E. coli PE

L-α-phosphatidylethanolamine (E. coli), chloroform

CAS Number:


>99% (TLC)


pkg of 1 × 2.5 mL (840027C-25mg)


Avanti Polar Lipids 840027C


10 mg/mL (840027C-25mg)

shipped in

dry ice

storage temp.


SMILES string


General description

L-α-phosphatidylethanolamine (E. coli) is the abundant phospholipid of 70-80%, present in the inner membrane of E. coli. PE in E. coli possesses the potential to form non-bilayer structure.


E. coli PE may be used to study the physical states and thermodynamic properties extracted from E. coli.

Biochem/physiol Actions

L-α-phosphatidylethanolamine (E. coli) contributes to the cytoskeletal organization during cytokinesis. It also interacts with several membrane proteins such as lactose permease.


5 mL Clear Glass Sealed Ampule (840027C-25mg)


Skull and crossbonesHealth hazard

Signal Word



Acute Tox. 3 Inhalation - Acute Tox. 4 Oral - Aquatic Chronic 3 - Carc. 2 - Eye Irrit. 2 - Repr. 2 - Skin Irrit. 2 - STOT RE 1 - STOT SE 3

Target Organs

Central nervous system


6.1D - Non-combustible, acute toxic Cat.3 / toxic hazardous materials or hazardous materials causing chronic effects

WGK Germany


Flash Point(F)

does not flash

Flash Point(C)

does not flash

Certificate of Analysis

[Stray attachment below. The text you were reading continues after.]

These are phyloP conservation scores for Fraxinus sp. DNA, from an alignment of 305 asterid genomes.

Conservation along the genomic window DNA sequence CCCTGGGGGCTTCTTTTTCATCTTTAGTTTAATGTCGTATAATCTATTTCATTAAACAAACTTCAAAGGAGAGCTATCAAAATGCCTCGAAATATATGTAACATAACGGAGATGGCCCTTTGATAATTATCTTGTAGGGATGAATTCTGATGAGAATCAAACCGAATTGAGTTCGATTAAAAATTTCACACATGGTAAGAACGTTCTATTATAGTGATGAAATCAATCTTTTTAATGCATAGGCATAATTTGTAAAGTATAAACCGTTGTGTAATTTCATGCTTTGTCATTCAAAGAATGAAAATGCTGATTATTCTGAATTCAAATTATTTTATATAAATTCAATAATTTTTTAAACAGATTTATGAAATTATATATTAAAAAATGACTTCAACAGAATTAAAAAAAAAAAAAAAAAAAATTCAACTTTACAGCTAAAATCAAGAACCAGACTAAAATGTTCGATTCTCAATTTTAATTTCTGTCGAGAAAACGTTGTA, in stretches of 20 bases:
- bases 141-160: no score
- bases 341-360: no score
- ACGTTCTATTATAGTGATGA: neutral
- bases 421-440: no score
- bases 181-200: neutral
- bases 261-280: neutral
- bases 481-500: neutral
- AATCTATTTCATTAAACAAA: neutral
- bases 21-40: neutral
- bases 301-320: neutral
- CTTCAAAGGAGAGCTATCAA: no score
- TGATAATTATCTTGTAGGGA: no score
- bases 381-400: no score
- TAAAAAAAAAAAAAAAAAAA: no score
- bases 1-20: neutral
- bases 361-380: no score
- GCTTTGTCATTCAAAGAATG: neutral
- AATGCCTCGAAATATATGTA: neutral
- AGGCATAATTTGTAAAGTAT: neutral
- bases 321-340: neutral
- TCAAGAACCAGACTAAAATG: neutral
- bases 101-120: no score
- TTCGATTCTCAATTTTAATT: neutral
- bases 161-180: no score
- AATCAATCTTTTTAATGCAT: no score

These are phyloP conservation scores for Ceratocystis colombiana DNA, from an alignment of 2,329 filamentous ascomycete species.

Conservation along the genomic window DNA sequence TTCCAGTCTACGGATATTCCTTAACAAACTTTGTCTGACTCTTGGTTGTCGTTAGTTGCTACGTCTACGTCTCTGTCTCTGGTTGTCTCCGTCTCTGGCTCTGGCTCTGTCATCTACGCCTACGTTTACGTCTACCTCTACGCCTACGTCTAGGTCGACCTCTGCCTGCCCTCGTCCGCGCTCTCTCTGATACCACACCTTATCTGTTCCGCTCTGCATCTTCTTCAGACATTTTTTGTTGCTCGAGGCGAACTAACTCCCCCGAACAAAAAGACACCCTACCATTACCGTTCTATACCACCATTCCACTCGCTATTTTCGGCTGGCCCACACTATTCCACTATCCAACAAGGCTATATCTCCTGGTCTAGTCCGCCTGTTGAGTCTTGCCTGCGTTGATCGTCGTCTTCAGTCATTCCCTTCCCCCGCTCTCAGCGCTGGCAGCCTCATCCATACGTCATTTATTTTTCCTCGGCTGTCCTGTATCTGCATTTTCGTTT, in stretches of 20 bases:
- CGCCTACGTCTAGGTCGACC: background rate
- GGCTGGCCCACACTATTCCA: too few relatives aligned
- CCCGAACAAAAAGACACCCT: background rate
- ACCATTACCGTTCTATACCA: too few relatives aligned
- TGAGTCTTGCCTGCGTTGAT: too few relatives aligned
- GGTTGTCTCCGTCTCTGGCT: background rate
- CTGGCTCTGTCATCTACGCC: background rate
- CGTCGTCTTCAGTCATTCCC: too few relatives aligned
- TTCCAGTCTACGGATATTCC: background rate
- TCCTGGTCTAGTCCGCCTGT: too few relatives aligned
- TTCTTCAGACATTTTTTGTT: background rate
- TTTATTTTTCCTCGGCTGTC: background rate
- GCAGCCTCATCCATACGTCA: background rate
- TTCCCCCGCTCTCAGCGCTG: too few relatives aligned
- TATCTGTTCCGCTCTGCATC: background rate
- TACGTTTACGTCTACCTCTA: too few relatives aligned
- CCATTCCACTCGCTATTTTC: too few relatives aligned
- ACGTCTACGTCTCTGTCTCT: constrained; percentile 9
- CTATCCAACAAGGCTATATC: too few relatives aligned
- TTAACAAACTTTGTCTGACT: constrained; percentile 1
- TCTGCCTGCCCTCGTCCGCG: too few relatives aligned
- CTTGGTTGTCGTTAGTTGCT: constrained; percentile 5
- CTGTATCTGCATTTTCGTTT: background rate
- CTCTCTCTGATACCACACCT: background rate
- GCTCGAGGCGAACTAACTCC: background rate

Certificate of Origin

Depletion of phosphatidylethanolamine affects secretion of Escherichia coli alkaline phosphatase and its transcriptional expression
Mikhaleva N, et al.
Febs Letters, 493(2-3), 85-90 (2001)
Physical states and thermodynamic properties of model gram-negative bacterial inner membranes
Hoyo J, et al.
Chemistry and Physics of Lipids, 218, 57-64 (2019)
Phosphatidylethanolamine-phosphatidylglycerol bilayer as a model of the inner bacterial membrane
Murzyn K, et al.
Biophysical Journal, 88(2), 1091-1103 (2005)
K Emoto et al.
The Journal of cell biology, 149(6), 1215-1224 (2000-06-13)
Phosphatidylethanolamine (PE) is a major membrane phospholipid that is mainly localized in the inner leaflet of the plasma membrane. We previously demonstrated that PE was exposed on the cell surface of the cleavage furrow during cytokinesis. Immobilization of cell surface...
Javier Hoyo et al.
General physiology and biophysics, 39(2), 195-202 (2020-04-25)
The current strategies to eradicate bacteria require that the antimicrobial agent either penetrate or disrupt the bacterial membrane. In Escherichia coli (E.coli) as a model of Gram-negative strains, the antimicrobials have to cross two barriers - the outer and the...

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